Advice

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When you’re struggling for an idea, do a Nike

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Just do it. Yes, that’s one of my top tips for today – or for any day when the creative juices aren’t running maybe quite as freely as you would like them to. Because no matter how creative we are, no matter what gems of genius we’ve produced in the past, however many awards we may have won, sometimes we just have days where – let’s be honest – it ain’t happenin’.

That’s not just my opinion, either. No, I’ve been through my phonebook and spoken to a few other creatives too to see how they deal with the dreaded dry spell. And I was surprised by how similar the advice is. Here it is, whittled down to a top five:

1. Have a change of scene

A lot of freelances in particular work at home. Yes, it may well be a dedicated home office or study in the form of a converted spare bedroom, and it may well be “ideally” set up for you. But sometimes that same space may feel oppressive and restricting; you just need to get away from it.

I’m loath to give them a free plug, but recently I’ve taken to doing a fair bit of writing in Starbucks. Nice table and chair, someone else making me coffee (oh, and all right, lob us one of those caramel shortbreads too – cheers), free wifi, free electricity. What’s not to love? Oh, the yummy mummies with Tarquin and Molly in tow, yelling at each other – that’s right. Good point. Gotta love those noise-cancelling headphones, haven’t you?

2. Sir! Step AWAY from the desk, sir!

It can be incredibly intimidating staring at a blank page. It’s just there, looking at you, isn’t it? Blankly. Enticingly. Frighteningly. It’s so ready to take your 26 letters of alphabet arranged into something so crisp and insightful that it would make Ernest Hemingway’s famous six-word story (something he claimed to be his best work ever, incidentally) look like the instructions to a washing machine. And yet not one ounce of your usual genius is emanating from your fingers. STOP. Just get up and leave it for however long you reasonably can. If you haven’t got a deadline – what the hell, take the day off. Nobody’s gravestone ever read, “I wish I’d worked more”.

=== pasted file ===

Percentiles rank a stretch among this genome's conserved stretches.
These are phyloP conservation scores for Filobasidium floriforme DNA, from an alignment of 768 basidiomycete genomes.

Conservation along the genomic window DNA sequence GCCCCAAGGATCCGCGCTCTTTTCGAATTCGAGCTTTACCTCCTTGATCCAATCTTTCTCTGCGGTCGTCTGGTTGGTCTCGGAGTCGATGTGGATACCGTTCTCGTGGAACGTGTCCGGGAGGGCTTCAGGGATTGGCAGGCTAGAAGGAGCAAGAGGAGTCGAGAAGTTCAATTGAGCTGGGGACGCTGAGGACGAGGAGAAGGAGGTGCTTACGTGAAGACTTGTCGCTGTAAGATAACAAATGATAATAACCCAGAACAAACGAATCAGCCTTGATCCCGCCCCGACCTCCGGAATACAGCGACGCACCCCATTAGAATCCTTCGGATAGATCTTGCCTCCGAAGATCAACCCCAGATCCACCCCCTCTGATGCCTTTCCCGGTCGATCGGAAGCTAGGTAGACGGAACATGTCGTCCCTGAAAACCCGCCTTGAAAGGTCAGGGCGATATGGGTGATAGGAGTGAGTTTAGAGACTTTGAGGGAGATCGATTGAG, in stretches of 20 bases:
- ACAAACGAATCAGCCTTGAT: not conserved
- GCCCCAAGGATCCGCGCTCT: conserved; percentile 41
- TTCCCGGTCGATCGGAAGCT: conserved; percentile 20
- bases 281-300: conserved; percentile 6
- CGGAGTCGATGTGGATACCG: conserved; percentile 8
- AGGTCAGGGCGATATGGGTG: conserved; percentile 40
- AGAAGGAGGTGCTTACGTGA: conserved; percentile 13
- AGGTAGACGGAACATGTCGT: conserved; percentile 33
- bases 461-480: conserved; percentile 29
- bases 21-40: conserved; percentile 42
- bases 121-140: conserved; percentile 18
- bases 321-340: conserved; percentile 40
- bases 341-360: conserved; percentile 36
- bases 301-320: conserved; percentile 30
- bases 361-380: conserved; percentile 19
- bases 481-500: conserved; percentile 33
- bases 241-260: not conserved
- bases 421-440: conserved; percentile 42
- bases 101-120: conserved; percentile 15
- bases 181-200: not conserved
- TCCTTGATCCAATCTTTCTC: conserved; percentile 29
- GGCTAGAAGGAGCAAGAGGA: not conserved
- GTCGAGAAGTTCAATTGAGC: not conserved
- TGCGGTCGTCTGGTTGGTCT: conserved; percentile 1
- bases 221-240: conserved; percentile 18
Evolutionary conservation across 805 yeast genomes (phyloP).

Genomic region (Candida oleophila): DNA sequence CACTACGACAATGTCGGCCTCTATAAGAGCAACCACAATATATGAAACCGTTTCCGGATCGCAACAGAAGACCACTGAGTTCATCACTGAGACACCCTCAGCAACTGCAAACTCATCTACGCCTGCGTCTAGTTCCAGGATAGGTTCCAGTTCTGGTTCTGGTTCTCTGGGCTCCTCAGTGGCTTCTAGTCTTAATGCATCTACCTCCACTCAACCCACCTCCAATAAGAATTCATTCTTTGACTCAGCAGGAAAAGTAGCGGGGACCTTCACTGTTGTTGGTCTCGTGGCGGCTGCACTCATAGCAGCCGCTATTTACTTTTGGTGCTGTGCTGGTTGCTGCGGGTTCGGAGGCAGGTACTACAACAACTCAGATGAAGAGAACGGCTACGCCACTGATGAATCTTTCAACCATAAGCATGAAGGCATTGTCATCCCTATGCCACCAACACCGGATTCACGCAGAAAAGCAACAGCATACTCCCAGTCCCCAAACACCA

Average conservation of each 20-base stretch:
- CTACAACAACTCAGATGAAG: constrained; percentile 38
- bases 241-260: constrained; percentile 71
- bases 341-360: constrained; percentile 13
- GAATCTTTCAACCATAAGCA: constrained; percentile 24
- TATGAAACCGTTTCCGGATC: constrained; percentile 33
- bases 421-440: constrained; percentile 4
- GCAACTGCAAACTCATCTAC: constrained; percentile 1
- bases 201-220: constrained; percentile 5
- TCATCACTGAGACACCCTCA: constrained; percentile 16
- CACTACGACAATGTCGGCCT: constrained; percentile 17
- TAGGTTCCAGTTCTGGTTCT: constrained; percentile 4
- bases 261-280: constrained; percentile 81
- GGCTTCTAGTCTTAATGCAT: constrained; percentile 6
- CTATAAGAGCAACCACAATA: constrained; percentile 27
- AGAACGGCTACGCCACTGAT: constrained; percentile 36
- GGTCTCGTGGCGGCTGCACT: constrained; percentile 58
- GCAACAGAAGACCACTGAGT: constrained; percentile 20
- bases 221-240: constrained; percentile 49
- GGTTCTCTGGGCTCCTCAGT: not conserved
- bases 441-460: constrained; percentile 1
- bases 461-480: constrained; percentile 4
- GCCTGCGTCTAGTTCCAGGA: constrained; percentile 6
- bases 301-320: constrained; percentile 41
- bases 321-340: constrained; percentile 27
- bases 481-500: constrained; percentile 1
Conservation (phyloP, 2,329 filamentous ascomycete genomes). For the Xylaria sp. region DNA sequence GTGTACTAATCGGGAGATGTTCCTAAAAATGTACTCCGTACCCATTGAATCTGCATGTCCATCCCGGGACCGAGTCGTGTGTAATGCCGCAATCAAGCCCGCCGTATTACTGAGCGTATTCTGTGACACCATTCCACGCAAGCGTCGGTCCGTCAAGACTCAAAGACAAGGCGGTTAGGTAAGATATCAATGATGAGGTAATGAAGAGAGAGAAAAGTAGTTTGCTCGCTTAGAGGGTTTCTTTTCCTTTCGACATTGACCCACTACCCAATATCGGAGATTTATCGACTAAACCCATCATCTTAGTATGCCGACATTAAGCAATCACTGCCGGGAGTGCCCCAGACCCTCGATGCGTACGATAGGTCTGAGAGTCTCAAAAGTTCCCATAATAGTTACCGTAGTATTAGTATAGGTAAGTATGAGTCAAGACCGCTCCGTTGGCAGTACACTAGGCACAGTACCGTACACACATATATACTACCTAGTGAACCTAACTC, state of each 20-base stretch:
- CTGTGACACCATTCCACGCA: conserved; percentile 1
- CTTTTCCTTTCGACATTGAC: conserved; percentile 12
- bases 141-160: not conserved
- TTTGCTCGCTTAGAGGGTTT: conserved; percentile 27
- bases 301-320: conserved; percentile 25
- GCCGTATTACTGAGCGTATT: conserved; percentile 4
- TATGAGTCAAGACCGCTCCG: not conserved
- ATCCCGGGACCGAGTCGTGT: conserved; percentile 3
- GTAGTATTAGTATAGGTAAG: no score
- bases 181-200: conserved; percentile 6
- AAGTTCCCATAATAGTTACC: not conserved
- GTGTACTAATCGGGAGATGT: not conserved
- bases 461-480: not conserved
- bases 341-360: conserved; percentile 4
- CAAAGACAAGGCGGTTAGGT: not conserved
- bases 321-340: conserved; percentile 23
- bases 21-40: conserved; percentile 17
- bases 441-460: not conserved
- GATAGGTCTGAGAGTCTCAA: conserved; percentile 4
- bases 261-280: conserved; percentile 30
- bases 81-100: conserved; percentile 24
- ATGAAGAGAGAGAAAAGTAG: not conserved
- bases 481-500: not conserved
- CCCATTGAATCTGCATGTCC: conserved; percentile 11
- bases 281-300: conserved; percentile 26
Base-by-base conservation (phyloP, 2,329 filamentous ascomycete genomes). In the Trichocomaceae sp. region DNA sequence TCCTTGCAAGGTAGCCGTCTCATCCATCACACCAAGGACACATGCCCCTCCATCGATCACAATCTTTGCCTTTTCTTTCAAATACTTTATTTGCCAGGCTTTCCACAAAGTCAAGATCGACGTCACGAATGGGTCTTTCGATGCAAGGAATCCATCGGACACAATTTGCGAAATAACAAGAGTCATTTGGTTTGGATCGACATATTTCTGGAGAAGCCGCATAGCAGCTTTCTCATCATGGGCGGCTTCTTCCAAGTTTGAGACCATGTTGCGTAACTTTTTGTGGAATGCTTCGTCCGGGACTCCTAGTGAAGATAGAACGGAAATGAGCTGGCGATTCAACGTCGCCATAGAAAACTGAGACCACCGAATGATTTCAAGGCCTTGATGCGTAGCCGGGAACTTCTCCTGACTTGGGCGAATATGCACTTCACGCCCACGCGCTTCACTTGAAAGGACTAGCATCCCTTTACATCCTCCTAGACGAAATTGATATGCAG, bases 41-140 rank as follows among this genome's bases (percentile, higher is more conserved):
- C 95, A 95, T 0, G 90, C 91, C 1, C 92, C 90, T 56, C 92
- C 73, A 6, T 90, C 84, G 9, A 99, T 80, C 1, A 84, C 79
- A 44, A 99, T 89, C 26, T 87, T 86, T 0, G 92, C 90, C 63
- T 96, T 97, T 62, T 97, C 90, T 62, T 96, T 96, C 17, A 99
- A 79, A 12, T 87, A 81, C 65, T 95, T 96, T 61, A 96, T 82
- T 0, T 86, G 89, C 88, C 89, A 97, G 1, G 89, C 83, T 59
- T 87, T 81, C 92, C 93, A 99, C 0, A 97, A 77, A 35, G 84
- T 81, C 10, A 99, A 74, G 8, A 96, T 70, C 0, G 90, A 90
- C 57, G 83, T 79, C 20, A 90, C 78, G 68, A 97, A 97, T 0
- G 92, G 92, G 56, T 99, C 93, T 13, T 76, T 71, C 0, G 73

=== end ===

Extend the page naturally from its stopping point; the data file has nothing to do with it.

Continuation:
(Oh, and that Ernest Hemingway six-word story, in case you’re interested, is:

“For sale: baby shoes. Never worn.”

Genius.

3. Do some exercise

If you’re anything like me, you really rather hate the thought of going to the gym or going for a run, but you’re never sorry you’ve been once you’ve made the effort. Or if you just don’t “do” exercise, a brisk walk is good enough. A blast of air and your muscles pounding away for a good 30 minutes is going to reinvigorate you and make the old grey matter a lot sharper too. Fact.

4. Pick up the phone and talk to someone

Talking through a problem or a creative block can really help. My wife isn’t even in my industry (she’s a teacher) but sometimes a quick chat with her can make me look at things from a different angle. And just going back to point one, if you’re cooped up at home, it’s easy to stagnate and not talk to anybody all day. Admittedly the old adage “a problem shared is a problem halved” is maybe a bit twee, but you get the idea. Talk about it – you may well find the new angle you need to get going.

5. Go all Nike

And just to tie this all back in with the title, go all Nike on the problem: JUST DO IT. So even though you may not have what you would usually call an idea, sometimes getting started is the biggest obstacle of all to overcome.

My mother, an artist, does a lot of printmaking. So she’ll do a lot of experimentation with various colours, textures and so on before she settles on one (or two or three). Sometimes, the experiments lead her off in another direction and she ends up creating something different to what she’d originally intended, but something which she’s very pleased with – and which she ends up selling.

I know that, for me as a writer, the blank page can be the worst place to be sometimes. But often, once I’ve started, there’s just no stopping me. Take this blog, for instance...

This advice isn’t set in stone, of course – they’re just opinions. So if you find the page blank on your MacBook (what, you’re not still fumbling around on a PC, are you?!) and you have your own little tricks to help you over the barren desert of creative constipation to the overflowing oasis of creative nirvana, then well done you for adopting and using those little tricks. But please do share them with us all so that we can learn from your wisdom.
 

by Ashley Morrison

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